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Online course requirement worth a look

February 24, 2013|By TIM ROWLAND

The New York Times editorialized this week that colleges should be slow to offer online courses. This is precisely why the Maryland General Assembly should be fast in acting on a bill sponsored by local lawmakers that would force high school students to take an online class. And despite how it looks on the surface, these two positions are not at odds with each other.

I teach English at Hagerstown Community College and, in my own interest, follow issues such as online education, broadband expansion and telecommuting. It is up to the reader to determine whether this means that I have valuable insights or self-serving biases. I would suggest that it’s probably a little of both.

Last semester, a young woman enrolled in my English 101 course, but it became clear early on that class attendance wasn’t her bag. However, she read the assignments, followed the syllabus, showed up for exams and turned in satisfactory papers when they were due.

She was an A student who didn’t get an A, because she missed out on exercises, information and nuance provided only in the traditional classroom setting.

Her story is somewhat reflective of the online pitfalls alluded to in the New York Times editorial. My student was more or less motivated, and even so there were hiccups in the way she was able to process the material.

Imagine an online course in the hands of a student who is, frankly, more typical of the breed — typical of the breed meaning kids who can’t be motivated with anything less forceful than a water cannon.

The Times says that high percentages of online students fail to stick with the program. Further, it states — sadly, but accurately — that many students simply won’t succeed without face-to-face encouragement and hand holding.

The Times says, “The research has shown over and over again that community college students who enroll in online courses are significantly more likely to fail or withdraw than those in traditional classes, which means that they spend hard-earned tuition dollars and get nothing in return.”

I don’t doubt it.

But that’s exactly why a bill filed by Sen. Christopher Shank and Del. Andrew Serafini needs a close and careful hearing.

Very simply, the bill would require a high school student to take at least one online course prior to graduation.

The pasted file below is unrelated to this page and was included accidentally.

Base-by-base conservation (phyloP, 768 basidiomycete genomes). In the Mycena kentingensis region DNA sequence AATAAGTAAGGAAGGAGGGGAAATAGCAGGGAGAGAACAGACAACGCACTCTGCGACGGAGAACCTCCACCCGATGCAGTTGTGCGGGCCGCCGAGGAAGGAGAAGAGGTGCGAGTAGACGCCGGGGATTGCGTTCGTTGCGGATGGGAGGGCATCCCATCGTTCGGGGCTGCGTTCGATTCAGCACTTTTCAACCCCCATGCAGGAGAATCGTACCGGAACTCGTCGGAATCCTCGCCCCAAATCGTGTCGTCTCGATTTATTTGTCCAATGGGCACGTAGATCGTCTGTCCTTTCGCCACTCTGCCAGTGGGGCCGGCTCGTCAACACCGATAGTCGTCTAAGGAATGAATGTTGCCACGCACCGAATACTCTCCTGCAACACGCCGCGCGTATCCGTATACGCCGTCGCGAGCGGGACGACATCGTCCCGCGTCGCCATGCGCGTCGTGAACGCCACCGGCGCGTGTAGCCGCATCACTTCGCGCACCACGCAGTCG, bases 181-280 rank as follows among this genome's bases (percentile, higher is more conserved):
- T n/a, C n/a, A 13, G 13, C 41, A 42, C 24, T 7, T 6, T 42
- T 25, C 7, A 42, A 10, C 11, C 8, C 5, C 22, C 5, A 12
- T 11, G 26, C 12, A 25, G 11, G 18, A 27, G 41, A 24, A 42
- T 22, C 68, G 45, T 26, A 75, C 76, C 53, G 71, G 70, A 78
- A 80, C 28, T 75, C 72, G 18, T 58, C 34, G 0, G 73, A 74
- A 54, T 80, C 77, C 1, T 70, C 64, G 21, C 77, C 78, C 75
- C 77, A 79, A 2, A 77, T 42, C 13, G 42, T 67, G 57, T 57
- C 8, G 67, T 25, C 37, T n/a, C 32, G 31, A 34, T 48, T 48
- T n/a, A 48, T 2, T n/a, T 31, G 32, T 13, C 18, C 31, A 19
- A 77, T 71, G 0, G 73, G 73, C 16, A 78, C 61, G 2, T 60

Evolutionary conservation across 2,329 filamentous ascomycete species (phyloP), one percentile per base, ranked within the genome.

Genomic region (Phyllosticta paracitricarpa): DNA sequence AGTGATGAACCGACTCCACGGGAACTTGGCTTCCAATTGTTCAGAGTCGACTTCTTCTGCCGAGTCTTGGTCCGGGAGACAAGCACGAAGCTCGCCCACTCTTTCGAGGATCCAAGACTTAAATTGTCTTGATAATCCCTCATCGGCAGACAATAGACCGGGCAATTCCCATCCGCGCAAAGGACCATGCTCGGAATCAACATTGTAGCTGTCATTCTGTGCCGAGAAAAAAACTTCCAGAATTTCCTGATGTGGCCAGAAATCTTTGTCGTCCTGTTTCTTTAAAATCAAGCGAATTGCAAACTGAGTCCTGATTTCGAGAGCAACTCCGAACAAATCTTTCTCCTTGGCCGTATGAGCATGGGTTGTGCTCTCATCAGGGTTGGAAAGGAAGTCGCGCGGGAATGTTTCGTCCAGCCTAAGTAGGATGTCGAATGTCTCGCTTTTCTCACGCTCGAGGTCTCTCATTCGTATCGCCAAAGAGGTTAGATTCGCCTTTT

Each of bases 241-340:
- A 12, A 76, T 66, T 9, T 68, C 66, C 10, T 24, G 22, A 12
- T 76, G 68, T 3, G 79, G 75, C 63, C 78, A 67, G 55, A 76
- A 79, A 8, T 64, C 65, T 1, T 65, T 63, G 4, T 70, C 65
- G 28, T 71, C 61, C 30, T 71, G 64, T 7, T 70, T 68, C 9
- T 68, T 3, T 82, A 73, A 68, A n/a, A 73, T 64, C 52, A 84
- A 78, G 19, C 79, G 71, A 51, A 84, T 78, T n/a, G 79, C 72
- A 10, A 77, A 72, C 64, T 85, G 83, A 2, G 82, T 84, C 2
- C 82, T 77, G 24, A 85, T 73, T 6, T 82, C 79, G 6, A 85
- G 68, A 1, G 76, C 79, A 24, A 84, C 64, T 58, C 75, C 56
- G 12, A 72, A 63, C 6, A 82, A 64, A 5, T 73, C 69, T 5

True, there probably will be some understandable concerns  about unfunded mandates, and that with all the other requirements from on high, it often seems as if the last thing local schools need is one more mandatory anything.

But Shank’s point is valid, and one that needs to be discussed: Online education is inevitable, and we can either be ready for it or not be ready for it.

The concerns of the New York Times demonstrate that today’s high school students need an education in education. By that, I mean they have to become comfortable with online courses, and understand that self-motivation is a skill every bit as necessary in the 21st century as reading, writing, science and math.

If you are presently peering over your bifocals at the young mass of inert protoplasm occupying the sofa and thinking “good luck with that,” your point is understood.

But broadband education represents a cultural and behavioral shift every bit as cataclysmic as compulsory school attendance was in the ’20s. (Mandatory public education was championed by, of all groups, the Ku Klux Klan, which basically saw the measure as a way of sticking it to the Pope; American life is so deliciously complex.)

All things being equal, online education might not be inevitable. But financial concerns alone virtually assure its acceptance.

With mountains of student debt and billions of dollars going into educational infrastructure from classrooms to locker rooms, we could be sitting on an educational bubble of sorts. Already, free educations are there for the taking online, and sooner or later, private enterprise is going to figure out that a student who is motivated enough to self-educate is every bit as valuable as one with the six-figure, Ivy League degree. When that happens, a money-sodden, higher-education model as it exists in the large and/or prestigious universities, might well collapse.

Of course, no one can say for certain which way education is going to break, and how the landscape will look even a decade from now. But those who disagree with the way Shank and Serafini see things do so at their own risk.

Tim Rowland is a Herald-Mail columnist. His email address is timr@herald-mail.com.







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